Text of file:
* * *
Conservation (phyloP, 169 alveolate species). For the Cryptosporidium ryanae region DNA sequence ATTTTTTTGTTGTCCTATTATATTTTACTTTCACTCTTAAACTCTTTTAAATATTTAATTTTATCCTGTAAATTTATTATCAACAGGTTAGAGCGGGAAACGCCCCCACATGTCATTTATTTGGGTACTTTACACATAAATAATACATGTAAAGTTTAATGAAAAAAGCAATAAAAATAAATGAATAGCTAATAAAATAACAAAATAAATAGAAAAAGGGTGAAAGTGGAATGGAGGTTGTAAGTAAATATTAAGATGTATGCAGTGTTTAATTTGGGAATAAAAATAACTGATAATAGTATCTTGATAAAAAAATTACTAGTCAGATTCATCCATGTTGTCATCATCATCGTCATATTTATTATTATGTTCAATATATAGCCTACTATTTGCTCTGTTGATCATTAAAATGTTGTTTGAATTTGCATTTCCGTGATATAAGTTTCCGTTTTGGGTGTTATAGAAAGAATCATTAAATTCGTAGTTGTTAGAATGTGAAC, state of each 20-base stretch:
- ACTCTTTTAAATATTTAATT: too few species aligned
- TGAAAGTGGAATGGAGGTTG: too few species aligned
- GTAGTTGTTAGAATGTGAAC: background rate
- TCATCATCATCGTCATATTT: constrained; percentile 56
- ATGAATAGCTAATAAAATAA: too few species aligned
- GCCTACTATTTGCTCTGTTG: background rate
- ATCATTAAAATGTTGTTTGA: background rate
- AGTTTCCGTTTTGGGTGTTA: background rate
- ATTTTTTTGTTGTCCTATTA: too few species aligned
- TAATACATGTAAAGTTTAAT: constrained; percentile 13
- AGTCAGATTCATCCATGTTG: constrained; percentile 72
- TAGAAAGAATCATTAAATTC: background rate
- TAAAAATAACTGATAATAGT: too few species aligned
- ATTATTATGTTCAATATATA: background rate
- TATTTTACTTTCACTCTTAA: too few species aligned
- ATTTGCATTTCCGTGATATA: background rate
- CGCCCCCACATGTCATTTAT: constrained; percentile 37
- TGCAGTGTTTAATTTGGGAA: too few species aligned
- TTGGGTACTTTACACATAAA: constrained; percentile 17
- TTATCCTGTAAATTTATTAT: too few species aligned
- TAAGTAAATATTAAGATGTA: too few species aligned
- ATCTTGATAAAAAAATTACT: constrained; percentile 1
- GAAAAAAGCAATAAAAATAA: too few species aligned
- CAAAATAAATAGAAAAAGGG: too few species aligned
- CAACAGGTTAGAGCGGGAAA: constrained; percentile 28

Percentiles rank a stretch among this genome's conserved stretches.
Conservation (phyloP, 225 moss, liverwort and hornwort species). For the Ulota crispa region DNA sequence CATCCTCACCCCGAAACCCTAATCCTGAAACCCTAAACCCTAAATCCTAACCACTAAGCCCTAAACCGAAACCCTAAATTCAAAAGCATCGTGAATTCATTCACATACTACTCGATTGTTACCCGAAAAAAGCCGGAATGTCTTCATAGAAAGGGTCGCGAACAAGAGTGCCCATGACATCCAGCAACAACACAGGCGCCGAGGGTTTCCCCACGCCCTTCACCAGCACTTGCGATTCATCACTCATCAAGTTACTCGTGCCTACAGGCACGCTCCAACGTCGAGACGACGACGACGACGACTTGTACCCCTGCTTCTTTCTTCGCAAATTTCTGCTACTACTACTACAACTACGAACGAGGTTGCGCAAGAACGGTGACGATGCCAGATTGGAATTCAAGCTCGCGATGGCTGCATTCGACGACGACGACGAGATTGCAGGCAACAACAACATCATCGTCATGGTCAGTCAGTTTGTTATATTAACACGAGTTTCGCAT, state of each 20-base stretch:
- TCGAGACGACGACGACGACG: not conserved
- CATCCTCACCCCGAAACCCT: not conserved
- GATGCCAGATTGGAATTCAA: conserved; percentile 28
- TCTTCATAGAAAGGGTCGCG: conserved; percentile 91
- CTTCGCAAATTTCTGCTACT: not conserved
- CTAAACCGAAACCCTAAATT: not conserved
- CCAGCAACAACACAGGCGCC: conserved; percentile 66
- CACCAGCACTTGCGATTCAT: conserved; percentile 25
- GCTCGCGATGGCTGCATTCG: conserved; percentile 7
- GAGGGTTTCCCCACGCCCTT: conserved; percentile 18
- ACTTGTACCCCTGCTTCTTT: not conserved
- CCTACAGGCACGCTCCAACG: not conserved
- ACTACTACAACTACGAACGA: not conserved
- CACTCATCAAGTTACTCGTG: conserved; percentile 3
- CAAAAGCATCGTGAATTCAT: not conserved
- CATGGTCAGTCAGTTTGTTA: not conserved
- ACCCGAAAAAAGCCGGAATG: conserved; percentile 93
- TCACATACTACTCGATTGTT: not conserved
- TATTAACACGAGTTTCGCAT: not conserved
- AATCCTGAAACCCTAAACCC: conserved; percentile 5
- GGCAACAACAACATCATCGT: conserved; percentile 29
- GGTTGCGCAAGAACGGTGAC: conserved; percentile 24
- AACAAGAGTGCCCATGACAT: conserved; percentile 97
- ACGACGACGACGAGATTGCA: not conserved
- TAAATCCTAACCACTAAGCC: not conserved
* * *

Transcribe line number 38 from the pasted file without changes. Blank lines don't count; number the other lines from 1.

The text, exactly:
- GAGGGTTTCCCCACGCCCTT: conserved; percentile 18